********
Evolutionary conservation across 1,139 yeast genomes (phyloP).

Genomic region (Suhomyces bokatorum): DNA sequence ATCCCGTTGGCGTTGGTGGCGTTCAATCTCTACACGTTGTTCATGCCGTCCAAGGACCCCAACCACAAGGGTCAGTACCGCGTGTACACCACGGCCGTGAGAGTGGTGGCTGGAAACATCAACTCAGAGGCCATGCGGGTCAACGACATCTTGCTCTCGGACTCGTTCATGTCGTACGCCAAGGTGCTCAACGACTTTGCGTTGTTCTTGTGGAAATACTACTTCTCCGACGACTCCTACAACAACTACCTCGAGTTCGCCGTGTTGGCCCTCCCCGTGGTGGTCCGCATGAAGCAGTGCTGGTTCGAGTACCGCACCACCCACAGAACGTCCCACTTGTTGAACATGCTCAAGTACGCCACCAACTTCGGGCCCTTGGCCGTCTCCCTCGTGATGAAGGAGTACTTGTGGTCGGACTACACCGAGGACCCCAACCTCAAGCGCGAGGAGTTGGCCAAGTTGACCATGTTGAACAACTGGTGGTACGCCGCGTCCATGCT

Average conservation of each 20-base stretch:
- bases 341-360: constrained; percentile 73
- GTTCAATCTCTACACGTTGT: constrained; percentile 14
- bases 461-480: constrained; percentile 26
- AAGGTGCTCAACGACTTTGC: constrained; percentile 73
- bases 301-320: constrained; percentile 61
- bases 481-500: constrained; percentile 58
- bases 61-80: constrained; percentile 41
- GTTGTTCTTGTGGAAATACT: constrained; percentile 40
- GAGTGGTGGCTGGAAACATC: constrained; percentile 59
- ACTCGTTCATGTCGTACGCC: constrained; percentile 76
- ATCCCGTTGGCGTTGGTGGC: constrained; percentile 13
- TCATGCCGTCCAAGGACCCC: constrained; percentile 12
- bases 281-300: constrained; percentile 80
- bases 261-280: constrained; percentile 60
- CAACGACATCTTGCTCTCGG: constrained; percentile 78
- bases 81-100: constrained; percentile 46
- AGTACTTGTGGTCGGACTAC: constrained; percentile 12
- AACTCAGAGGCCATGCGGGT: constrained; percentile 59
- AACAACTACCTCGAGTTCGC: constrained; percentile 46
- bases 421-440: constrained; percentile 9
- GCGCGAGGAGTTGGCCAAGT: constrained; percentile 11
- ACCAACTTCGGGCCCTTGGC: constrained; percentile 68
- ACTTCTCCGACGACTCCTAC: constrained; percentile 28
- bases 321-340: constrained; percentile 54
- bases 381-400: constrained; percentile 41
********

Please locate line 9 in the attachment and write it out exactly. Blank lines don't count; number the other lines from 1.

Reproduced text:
- bases 481-500: constrained; percentile 58